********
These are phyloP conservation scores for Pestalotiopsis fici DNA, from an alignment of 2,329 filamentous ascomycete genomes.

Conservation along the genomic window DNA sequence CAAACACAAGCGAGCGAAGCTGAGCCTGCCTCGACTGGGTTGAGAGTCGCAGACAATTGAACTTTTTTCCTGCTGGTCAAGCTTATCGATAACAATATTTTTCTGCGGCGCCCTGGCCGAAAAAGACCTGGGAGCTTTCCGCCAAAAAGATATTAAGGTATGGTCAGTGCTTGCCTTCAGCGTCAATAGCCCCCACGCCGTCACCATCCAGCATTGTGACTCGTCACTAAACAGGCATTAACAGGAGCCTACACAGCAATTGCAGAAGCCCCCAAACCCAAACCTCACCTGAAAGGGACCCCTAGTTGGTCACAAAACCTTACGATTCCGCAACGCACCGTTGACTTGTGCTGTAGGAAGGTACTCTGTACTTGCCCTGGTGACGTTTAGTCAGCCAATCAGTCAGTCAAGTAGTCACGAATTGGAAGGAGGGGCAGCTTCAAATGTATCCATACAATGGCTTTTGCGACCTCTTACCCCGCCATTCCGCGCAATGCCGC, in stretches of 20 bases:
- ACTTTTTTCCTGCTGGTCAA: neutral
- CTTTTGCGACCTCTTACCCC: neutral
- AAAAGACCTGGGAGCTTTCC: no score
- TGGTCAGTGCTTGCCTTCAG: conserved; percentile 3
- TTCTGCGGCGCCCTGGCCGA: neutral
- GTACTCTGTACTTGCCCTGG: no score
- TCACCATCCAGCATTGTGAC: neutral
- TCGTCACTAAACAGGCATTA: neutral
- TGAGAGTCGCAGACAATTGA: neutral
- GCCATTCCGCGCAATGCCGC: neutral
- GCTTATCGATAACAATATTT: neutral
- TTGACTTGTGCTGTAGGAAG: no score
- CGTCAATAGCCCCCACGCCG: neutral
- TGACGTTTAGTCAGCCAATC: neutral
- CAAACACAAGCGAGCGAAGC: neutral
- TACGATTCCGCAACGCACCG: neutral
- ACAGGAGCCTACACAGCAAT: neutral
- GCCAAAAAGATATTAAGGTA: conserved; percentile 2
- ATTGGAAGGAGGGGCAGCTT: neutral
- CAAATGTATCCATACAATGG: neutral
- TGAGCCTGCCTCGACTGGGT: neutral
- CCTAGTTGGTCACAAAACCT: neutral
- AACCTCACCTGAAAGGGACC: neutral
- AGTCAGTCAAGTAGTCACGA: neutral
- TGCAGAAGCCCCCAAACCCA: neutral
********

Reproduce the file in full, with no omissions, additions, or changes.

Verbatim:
These are phyloP conservation scores for Pestalotiopsis fici DNA, from an alignment of 2,329 filamentous ascomycete genomes.

Conservation along the genomic window DNA sequence CAAACACAAGCGAGCGAAGCTGAGCCTGCCTCGACTGGGTTGAGAGTCGCAGACAATTGAACTTTTTTCCTGCTGGTCAAGCTTATCGATAACAATATTTTTCTGCGGCGCCCTGGCCGAAAAAGACCTGGGAGCTTTCCGCCAAAAAGATATTAAGGTATGGTCAGTGCTTGCCTTCAGCGTCAATAGCCCCCACGCCGTCACCATCCAGCATTGTGACTCGTCACTAAACAGGCATTAACAGGAGCCTACACAGCAATTGCAGAAGCCCCCAAACCCAAACCTCACCTGAAAGGGACCCCTAGTTGGTCACAAAACCTTACGATTCCGCAACGCACCGTTGACTTGTGCTGTAGGAAGGTACTCTGTACTTGCCCTGGTGACGTTTAGTCAGCCAATCAGTCAGTCAAGTAGTCACGAATTGGAAGGAGGGGCAGCTTCAAATGTATCCATACAATGGCTTTTGCGACCTCTTACCCCGCCATTCCGCGCAATGCCGC, in stretches of 20 bases:
- ACTTTTTTCCTGCTGGTCAA: neutral
- CTTTTGCGACCTCTTACCCC: neutral
- AAAAGACCTGGGAGCTTTCC: no score
- TGGTCAGTGCTTGCCTTCAG: conserved; percentile 3
- TTCTGCGGCGCCCTGGCCGA: neutral
- GTACTCTGTACTTGCCCTGG: no score
- TCACCATCCAGCATTGTGAC: neutral
- TCGTCACTAAACAGGCATTA: neutral
- TGAGAGTCGCAGACAATTGA: neutral
- GCCATTCCGCGCAATGCCGC: neutral
- GCTTATCGATAACAATATTT: neutral
- TTGACTTGTGCTGTAGGAAG: no score
- CGTCAATAGCCCCCACGCCG: neutral
- TGACGTTTAGTCAGCCAATC: neutral
- CAAACACAAGCGAGCGAAGC: neutral
- TACGATTCCGCAACGCACCG: neutral
- ACAGGAGCCTACACAGCAAT: neutral
- GCCAAAAAGATATTAAGGTA: conserved; percentile 2
- ATTGGAAGGAGGGGCAGCTT: neutral
- CAAATGTATCCATACAATGG: neutral
- TGAGCCTGCCTCGACTGGGT: neutral
- CCTAGTTGGTCACAAAACCT: neutral
- AACCTCACCTGAAAGGGACC: neutral
- AGTCAGTCAAGTAGTCACGA: neutral
- TGCAGAAGCCCCCAAACCCA: neutral